I used my musical experiences to explain how the magic system works in the Terin novels. I’ve used my political experiences in the novel I am working on now (about a vampire who runs for President.) And I suppose in some ways every experience you have in life helps you to better understand people and hopefully makes you a better writer.

I’m not sure where writing fantasy comes into all that! Maya Angelou once said something like “If there’s a book you really want to read that hasn’t been written yet, then you must write it.” I just write books that I would like to read!

You write plots for live action roleplaying games, through the Alliance. How is that different from writing a novel?

It’s greatly different. In a game, many people will all be playing at once—each wanting to be the hero. So it’s written to try to give everyone something to do. I’m also limited by the rules of the game and real world limitations of what we can represent in the game (such as huge castles, giant monsters, invisibility spells, flying, and so on). Plus since it’s a game, the players can move the plot in many directions, so you have to write it pretty open-ended (“If they do A, then B happens, but if they do C, then D happens”…)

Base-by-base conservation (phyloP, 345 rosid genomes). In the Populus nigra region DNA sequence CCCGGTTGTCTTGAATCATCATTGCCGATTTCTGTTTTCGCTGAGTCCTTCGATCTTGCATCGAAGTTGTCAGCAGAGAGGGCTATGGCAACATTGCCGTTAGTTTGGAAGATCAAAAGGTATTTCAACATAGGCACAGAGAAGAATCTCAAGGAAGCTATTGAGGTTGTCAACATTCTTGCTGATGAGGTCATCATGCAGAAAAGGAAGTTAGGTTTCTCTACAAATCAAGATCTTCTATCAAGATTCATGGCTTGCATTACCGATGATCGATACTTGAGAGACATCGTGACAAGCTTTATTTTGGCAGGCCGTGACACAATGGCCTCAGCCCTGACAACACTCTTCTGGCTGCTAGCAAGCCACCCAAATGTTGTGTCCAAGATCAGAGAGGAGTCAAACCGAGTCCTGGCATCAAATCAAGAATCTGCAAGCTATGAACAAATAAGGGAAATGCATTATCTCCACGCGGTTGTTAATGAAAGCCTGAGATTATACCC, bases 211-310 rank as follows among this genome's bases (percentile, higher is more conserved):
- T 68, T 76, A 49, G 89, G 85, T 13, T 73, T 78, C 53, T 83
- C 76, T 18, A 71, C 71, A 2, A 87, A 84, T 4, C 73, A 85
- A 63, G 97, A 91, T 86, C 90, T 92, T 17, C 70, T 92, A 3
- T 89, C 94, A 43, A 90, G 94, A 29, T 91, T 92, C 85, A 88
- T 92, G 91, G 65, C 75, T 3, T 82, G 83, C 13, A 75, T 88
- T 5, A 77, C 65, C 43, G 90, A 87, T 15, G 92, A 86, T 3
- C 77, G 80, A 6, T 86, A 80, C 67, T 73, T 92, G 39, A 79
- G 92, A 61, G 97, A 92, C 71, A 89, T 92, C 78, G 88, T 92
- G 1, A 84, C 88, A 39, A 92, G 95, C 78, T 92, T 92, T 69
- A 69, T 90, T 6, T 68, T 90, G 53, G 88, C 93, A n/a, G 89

A novel, of course, needs a main protagonist, not a hundred of them. And a novel should not be limited by artificial rules.

When I decided to write “Arch Enemies” I placed it in the world of the game because it was already richly developed. I pretty much ignored the rules completely. If I needed Terin to be able to cast a “Silence” spell for plot reasons, I didn’t care that such a spell would be impossible for someone of his talents in my game.